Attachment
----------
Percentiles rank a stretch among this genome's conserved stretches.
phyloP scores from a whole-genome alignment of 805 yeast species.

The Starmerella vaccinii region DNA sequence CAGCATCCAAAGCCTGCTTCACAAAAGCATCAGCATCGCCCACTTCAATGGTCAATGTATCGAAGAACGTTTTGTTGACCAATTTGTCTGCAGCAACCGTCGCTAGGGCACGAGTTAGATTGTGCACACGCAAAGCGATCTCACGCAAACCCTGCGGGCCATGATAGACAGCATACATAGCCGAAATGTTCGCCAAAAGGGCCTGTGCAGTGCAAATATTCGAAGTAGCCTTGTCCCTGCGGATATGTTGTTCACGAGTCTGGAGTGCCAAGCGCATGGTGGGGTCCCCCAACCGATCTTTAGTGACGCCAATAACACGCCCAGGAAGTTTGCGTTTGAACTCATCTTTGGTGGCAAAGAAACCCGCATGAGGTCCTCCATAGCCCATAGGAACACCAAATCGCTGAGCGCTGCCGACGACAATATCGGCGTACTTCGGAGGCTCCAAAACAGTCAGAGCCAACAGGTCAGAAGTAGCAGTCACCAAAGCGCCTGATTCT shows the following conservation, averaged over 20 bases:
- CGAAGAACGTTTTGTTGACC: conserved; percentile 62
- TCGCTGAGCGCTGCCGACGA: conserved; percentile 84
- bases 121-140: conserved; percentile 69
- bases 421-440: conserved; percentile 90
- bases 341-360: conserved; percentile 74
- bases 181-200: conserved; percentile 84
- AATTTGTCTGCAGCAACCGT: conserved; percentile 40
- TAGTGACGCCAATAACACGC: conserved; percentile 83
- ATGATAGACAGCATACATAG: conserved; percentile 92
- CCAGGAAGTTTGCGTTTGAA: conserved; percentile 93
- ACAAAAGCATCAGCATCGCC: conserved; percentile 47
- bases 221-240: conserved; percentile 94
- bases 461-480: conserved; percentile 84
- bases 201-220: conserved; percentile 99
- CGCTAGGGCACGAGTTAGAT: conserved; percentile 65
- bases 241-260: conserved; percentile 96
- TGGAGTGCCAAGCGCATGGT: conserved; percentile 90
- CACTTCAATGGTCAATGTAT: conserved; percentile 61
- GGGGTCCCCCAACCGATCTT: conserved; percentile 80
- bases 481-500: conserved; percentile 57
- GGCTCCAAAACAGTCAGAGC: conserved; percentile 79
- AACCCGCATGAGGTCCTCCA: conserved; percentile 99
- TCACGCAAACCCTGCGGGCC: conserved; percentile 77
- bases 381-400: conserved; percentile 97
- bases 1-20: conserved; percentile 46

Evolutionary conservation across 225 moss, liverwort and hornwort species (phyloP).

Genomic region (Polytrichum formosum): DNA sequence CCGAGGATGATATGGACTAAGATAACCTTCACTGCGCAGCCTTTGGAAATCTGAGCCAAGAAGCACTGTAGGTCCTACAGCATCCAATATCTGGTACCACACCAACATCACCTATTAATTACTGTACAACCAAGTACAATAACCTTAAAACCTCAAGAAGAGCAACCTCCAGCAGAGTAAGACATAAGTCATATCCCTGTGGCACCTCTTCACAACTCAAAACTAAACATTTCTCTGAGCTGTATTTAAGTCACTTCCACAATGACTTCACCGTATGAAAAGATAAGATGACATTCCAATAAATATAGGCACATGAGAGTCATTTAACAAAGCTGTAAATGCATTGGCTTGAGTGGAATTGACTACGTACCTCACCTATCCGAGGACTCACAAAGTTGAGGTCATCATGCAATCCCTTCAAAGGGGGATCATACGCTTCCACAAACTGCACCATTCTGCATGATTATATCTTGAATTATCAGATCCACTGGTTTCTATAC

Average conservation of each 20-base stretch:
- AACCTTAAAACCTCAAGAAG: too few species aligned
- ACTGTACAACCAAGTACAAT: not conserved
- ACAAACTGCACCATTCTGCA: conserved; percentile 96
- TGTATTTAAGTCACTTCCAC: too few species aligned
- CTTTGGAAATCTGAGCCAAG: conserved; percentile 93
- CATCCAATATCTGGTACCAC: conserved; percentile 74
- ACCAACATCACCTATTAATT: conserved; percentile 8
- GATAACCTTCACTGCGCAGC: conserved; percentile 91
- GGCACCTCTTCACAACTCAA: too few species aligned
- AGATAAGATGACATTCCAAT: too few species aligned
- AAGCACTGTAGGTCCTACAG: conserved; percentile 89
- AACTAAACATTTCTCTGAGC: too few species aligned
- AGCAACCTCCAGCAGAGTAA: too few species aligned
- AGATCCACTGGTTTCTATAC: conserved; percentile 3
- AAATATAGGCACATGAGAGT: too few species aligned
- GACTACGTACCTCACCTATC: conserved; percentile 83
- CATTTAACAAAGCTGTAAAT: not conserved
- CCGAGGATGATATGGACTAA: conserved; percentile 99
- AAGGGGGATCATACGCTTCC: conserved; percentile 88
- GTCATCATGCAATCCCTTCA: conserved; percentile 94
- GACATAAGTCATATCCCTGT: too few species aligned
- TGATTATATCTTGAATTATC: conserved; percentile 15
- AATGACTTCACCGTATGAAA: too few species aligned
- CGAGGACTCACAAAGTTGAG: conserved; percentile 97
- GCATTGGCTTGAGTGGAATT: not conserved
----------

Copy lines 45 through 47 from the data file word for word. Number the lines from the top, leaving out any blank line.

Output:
- AGATCCACTGGTTTCTATAC: conserved; percentile 3
- AAATATAGGCACATGAGAGT: too few species aligned
- GACTACGTACCTCACCTATC: conserved; percentile 83